Microsoft executives last week further fleshed out the firm’s “Windows as a service” strategy, an effort to shift money-making from the traditional practice of licensing the OS to one more reliant on revenue from search, games and apps.
“When we talk about why we’re upgrading the Windows 10 install base, why is that upgrade free?” Amy Hood, chief financial officer asked during a meeting with Wall Street analysts. “Why is it important to get to a modern environment? And why, when you look at the Windows interface this morning, did you see search built into the experience? You saw gaming built into the experience. You saw a unified store. These are all new monetization opportunities once a PC is sold.”
Hood then showed the analysts a chart that displayed revenues from the sale of Windows licenses for consumer devices — Microsoft dubs these “non-Pro” licenses to separate them from licenses from more advanced versions that are sold for business PCs — to illustrate the declining income.
Windows 8.1 is the non-Pro edition of that operating system, while Windows 8.1 Pro is the business version.
“You can see when PC consumer shipments got weak, we adjusted our approach. We adjusted our approach in terms of SKU [stock-keeping unit] strategy, making sub 9-in. devices free,” said Hood. “We added new pricing strategy for opening price point devices. And we had programs to drive genuine Windows attach in high-piracy markets.”
Hood was referring to the multiple moves Microsoft has made over the last year to fuel device sales, including a free license to any device with a screen under 9-in. — smartphones and smaller tablets — and the subsidy to OEMs (original equipment manufacturers) via Windows 8.1 with Bing. That move made the license free or very inexpensive to makers of larger cut-rate systems, like entry-level notebooks.
“It clearly had an impact on our revenue per license, but also had an important impact in driving unit growth,” Hood said.
Microsoft’s strategy is to go low on consumer Windows licenses, hoping that that will boost device sales, which will in turn add to the pool of potential customers for advertising, services and apps. In other words, what Microsoft gives up in selling each Windows license it figures to make up in volume elsewhere.
CEO Satya Nadella has referred to the customer revenue potential as “lifetime value” in the past — and did so again last week during the same meeting with Wall Street — hinting at Microsoft’s strategy to make more on the back end of the PC acquisition process. The more customers, the more money those customers will bring in as they view ads, pay for services, play games and buy apps.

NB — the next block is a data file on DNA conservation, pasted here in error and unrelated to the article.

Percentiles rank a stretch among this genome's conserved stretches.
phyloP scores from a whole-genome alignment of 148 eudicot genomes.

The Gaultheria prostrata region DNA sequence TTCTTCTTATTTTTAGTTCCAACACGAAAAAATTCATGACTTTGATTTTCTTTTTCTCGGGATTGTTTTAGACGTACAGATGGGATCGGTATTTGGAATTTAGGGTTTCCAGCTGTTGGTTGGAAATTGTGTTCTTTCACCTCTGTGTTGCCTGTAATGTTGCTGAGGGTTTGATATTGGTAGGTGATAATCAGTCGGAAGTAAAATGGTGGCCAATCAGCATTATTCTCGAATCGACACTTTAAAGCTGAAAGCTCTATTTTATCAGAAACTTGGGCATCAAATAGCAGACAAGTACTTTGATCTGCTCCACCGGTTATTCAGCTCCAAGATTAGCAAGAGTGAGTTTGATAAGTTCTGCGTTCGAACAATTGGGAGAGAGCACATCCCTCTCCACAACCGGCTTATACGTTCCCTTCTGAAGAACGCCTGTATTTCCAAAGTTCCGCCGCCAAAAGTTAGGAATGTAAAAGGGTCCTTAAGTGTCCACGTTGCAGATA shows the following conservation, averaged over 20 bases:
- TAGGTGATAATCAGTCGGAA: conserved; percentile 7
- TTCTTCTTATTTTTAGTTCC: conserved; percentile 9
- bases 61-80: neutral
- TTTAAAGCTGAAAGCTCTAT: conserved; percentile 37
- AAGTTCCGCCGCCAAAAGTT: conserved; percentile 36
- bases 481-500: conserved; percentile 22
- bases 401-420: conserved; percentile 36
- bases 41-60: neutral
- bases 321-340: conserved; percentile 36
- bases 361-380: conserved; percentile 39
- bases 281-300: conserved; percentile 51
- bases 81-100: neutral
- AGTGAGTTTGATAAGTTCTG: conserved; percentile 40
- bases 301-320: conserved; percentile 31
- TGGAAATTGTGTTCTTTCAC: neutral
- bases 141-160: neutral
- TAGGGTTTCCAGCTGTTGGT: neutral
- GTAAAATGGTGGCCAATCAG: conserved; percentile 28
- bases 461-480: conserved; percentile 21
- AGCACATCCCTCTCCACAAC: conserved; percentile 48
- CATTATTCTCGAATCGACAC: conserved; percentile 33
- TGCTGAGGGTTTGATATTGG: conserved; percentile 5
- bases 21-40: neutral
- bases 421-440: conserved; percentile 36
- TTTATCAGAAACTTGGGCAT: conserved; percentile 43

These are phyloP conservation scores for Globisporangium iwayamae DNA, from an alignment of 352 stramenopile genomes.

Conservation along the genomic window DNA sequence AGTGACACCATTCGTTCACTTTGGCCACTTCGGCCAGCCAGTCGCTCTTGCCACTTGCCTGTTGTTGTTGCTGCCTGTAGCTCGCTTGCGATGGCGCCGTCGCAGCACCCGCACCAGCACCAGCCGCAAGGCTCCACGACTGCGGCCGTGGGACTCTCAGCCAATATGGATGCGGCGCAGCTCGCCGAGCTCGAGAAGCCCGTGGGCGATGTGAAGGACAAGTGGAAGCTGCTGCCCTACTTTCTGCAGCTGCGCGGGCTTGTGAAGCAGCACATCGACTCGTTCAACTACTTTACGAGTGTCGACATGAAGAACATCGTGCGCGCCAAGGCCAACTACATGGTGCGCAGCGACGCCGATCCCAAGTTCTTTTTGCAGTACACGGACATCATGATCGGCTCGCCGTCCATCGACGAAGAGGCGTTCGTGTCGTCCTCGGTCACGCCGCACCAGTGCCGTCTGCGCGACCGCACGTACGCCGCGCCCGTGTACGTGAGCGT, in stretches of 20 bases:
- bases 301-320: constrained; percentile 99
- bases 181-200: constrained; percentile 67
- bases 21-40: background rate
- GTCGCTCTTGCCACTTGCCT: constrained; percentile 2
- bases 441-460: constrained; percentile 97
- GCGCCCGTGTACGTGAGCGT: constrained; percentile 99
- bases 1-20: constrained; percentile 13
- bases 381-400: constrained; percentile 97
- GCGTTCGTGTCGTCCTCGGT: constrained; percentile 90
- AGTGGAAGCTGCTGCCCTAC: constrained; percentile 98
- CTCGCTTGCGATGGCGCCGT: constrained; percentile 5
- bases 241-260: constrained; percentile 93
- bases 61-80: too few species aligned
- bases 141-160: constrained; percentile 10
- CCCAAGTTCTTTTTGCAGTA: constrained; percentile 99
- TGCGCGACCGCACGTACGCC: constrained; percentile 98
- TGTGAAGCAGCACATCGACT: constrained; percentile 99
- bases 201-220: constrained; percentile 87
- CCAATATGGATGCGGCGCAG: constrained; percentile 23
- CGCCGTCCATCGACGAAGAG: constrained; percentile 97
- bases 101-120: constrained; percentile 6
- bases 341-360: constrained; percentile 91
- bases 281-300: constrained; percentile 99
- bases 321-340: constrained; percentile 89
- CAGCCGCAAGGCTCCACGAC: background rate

Hood outlined how other revenue streams were almost balancing the decline in consumer Windows licenses, using another chart that showed increasing advertising income from the Bing search engine and a much smaller contribution from PC games. Over the last two years, Hood claimed, Windows’ CAGR (compound annual growth rate) was -16%; when Bing and games were added in the CAGR climbed to -1%.
Her point? Bing advertising, which has increased as a percentage of the accounting whole, and to a lesser extent games, have largely made up for the declining revenue of Windows licenses.
“What this chart does is take the revenue from those key franchises and adds them together to show that the mix of our consumer monetization has already pivoted, and has the opportunity to pivot and grow further,” said Hood while describing the chart.
Hood did not include revenue from the Windows app store — perhaps because it would have been minuscule at this point — but Microsoft clearly expects it to be significant after the debut of Windows 10’s new unified market, which will include traditional desktop applications as well as apps for mobile devices.
Hood’s illustration was in part an accounting magic show — moving revenue from one place to another for demonstration purposes — but it also showed Microsoft’s thinking about its consumer Windows revenue plans in the most detail so far. In particular, it revealed why Microsoft has embedded Bing and the Cortana assistant so deeply into Windows 10.
“Windows as a service” has at times been interpreted as a strategy that would ultimately make the operating system a subscription of some sort; Hood said nothing about that last week, instead pointing to add-on revenue as the plan.
But at another point in the meeting, Kevin Turner, Microsoft’s chief operations officer, made a comment that hinted a subscription was, if not in the immediate future, something the company may covet. “With Windows as a service, you can only dream about what the capability might be over the long term there as we develop that and it matures,” Turner said, talking about the shift from a focus on licenses to one on “annuity conversion.”